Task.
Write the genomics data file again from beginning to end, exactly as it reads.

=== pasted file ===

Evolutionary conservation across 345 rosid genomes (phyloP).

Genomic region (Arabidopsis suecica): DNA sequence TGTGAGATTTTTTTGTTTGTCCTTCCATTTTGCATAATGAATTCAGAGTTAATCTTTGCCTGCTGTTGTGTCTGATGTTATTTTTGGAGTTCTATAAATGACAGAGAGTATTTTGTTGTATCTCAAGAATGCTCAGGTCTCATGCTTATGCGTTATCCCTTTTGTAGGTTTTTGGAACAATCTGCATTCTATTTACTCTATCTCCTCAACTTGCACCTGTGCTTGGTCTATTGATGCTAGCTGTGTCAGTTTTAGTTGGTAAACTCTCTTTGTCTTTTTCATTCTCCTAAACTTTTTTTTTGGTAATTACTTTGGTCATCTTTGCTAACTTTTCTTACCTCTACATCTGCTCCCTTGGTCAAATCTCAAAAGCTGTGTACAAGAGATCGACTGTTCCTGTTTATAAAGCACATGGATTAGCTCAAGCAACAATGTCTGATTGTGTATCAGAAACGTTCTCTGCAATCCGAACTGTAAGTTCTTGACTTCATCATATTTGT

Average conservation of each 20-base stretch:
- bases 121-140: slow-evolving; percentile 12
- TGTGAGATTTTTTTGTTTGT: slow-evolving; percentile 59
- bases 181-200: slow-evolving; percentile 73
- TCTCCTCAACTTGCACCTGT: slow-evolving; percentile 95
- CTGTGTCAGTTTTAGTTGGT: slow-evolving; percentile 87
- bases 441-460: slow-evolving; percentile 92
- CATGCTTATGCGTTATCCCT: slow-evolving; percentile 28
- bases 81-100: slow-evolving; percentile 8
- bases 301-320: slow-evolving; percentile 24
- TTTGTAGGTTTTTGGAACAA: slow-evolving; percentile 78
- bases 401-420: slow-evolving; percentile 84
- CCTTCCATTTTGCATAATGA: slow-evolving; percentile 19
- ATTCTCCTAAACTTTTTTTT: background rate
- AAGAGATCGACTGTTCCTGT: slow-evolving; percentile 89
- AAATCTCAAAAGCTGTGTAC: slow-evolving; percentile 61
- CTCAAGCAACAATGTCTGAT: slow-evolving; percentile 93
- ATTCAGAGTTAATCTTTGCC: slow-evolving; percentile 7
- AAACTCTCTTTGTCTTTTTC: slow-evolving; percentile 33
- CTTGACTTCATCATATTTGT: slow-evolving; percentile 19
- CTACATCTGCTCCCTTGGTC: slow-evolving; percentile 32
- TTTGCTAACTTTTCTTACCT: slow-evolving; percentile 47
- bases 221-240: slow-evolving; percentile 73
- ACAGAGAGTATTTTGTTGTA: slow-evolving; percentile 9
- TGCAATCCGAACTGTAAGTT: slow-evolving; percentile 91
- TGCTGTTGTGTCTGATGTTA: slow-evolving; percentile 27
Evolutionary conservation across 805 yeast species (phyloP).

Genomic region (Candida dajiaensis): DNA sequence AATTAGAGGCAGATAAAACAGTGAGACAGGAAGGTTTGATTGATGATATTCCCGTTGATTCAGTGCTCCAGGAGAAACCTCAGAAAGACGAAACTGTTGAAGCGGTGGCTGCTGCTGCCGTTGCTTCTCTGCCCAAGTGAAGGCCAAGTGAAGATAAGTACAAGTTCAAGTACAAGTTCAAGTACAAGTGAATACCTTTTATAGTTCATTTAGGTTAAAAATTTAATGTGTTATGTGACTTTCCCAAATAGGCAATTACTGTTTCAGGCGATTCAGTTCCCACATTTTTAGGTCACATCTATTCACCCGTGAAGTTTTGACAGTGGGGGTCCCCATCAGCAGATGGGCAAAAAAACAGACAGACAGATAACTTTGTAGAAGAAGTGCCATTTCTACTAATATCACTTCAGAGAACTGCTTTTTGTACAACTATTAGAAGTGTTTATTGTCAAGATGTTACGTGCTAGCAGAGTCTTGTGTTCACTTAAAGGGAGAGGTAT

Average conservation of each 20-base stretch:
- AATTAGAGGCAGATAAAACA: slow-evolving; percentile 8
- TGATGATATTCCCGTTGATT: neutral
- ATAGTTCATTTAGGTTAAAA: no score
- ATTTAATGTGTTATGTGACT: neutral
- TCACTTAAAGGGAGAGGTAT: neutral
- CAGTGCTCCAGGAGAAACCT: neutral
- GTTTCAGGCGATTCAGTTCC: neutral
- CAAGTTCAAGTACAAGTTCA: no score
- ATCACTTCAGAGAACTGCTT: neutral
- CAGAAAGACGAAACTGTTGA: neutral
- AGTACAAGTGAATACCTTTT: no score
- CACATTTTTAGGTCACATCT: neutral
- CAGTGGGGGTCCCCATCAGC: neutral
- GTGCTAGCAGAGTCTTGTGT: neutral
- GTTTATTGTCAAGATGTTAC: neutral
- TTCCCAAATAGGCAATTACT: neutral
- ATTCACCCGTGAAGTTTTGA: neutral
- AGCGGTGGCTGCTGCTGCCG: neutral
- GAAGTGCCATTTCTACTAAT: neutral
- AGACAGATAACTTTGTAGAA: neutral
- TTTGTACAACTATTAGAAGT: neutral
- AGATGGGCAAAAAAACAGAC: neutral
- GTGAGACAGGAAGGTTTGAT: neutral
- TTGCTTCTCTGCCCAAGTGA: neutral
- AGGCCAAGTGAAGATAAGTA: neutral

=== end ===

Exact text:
Evolutionary conservation across 345 rosid genomes (phyloP).

Genomic region (Arabidopsis suecica): DNA sequence TGTGAGATTTTTTTGTTTGTCCTTCCATTTTGCATAATGAATTCAGAGTTAATCTTTGCCTGCTGTTGTGTCTGATGTTATTTTTGGAGTTCTATAAATGACAGAGAGTATTTTGTTGTATCTCAAGAATGCTCAGGTCTCATGCTTATGCGTTATCCCTTTTGTAGGTTTTTGGAACAATCTGCATTCTATTTACTCTATCTCCTCAACTTGCACCTGTGCTTGGTCTATTGATGCTAGCTGTGTCAGTTTTAGTTGGTAAACTCTCTTTGTCTTTTTCATTCTCCTAAACTTTTTTTTTGGTAATTACTTTGGTCATCTTTGCTAACTTTTCTTACCTCTACATCTGCTCCCTTGGTCAAATCTCAAAAGCTGTGTACAAGAGATCGACTGTTCCTGTTTATAAAGCACATGGATTAGCTCAAGCAACAATGTCTGATTGTGTATCAGAAACGTTCTCTGCAATCCGAACTGTAAGTTCTTGACTTCATCATATTTGT

Average conservation of each 20-base stretch:
- bases 121-140: slow-evolving; percentile 12
- TGTGAGATTTTTTTGTTTGT: slow-evolving; percentile 59
- bases 181-200: slow-evolving; percentile 73
- TCTCCTCAACTTGCACCTGT: slow-evolving; percentile 95
- CTGTGTCAGTTTTAGTTGGT: slow-evolving; percentile 87
- bases 441-460: slow-evolving; percentile 92
- CATGCTTATGCGTTATCCCT: slow-evolving; percentile 28
- bases 81-100: slow-evolving; percentile 8
- bases 301-320: slow-evolving; percentile 24
- TTTGTAGGTTTTTGGAACAA: slow-evolving; percentile 78
- bases 401-420: slow-evolving; percentile 84
- CCTTCCATTTTGCATAATGA: slow-evolving; percentile 19
- ATTCTCCTAAACTTTTTTTT: background rate
- AAGAGATCGACTGTTCCTGT: slow-evolving; percentile 89
- AAATCTCAAAAGCTGTGTAC: slow-evolving; percentile 61
- CTCAAGCAACAATGTCTGAT: slow-evolving; percentile 93
- ATTCAGAGTTAATCTTTGCC: slow-evolving; percentile 7
- AAACTCTCTTTGTCTTTTTC: slow-evolving; percentile 33
- CTTGACTTCATCATATTTGT: slow-evolving; percentile 19
- CTACATCTGCTCCCTTGGTC: slow-evolving; percentile 32
- TTTGCTAACTTTTCTTACCT: slow-evolving; percentile 47
- bases 221-240: slow-evolving; percentile 73
- ACAGAGAGTATTTTGTTGTA: slow-evolving; percentile 9
- TGCAATCCGAACTGTAAGTT: slow-evolving; percentile 91
- TGCTGTTGTGTCTGATGTTA: slow-evolving; percentile 27
Evolutionary conservation across 805 yeast species (phyloP).

Genomic region (Candida dajiaensis): DNA sequence AATTAGAGGCAGATAAAACAGTGAGACAGGAAGGTTTGATTGATGATATTCCCGTTGATTCAGTGCTCCAGGAGAAACCTCAGAAAGACGAAACTGTTGAAGCGGTGGCTGCTGCTGCCGTTGCTTCTCTGCCCAAGTGAAGGCCAAGTGAAGATAAGTACAAGTTCAAGTACAAGTTCAAGTACAAGTGAATACCTTTTATAGTTCATTTAGGTTAAAAATTTAATGTGTTATGTGACTTTCCCAAATAGGCAATTACTGTTTCAGGCGATTCAGTTCCCACATTTTTAGGTCACATCTATTCACCCGTGAAGTTTTGACAGTGGGGGTCCCCATCAGCAGATGGGCAAAAAAACAGACAGACAGATAACTTTGTAGAAGAAGTGCCATTTCTACTAATATCACTTCAGAGAACTGCTTTTTGTACAACTATTAGAAGTGTTTATTGTCAAGATGTTACGTGCTAGCAGAGTCTTGTGTTCACTTAAAGGGAGAGGTAT

Average conservation of each 20-base stretch:
- AATTAGAGGCAGATAAAACA: slow-evolving; percentile 8
- TGATGATATTCCCGTTGATT: neutral
- ATAGTTCATTTAGGTTAAAA: no score
- ATTTAATGTGTTATGTGACT: neutral
- TCACTTAAAGGGAGAGGTAT: neutral
- CAGTGCTCCAGGAGAAACCT: neutral
- GTTTCAGGCGATTCAGTTCC: neutral
- CAAGTTCAAGTACAAGTTCA: no score
- ATCACTTCAGAGAACTGCTT: neutral
- CAGAAAGACGAAACTGTTGA: neutral
- AGTACAAGTGAATACCTTTT: no score
- CACATTTTTAGGTCACATCT: neutral
- CAGTGGGGGTCCCCATCAGC: neutral
- GTGCTAGCAGAGTCTTGTGT: neutral
- GTTTATTGTCAAGATGTTAC: neutral
- TTCCCAAATAGGCAATTACT: neutral
- ATTCACCCGTGAAGTTTTGA: neutral
- AGCGGTGGCTGCTGCTGCCG: neutral
- GAAGTGCCATTTCTACTAAT: neutral
- AGACAGATAACTTTGTAGAA: neutral
- TTTGTACAACTATTAGAAGT: neutral
- AGATGGGCAAAAAAACAGAC: neutral
- GTGAGACAGGAAGGTTTGAT: neutral
- TTGCTTCTCTGCCCAAGTGA: neutral
- AGGCCAAGTGAAGATAAGTA: neutral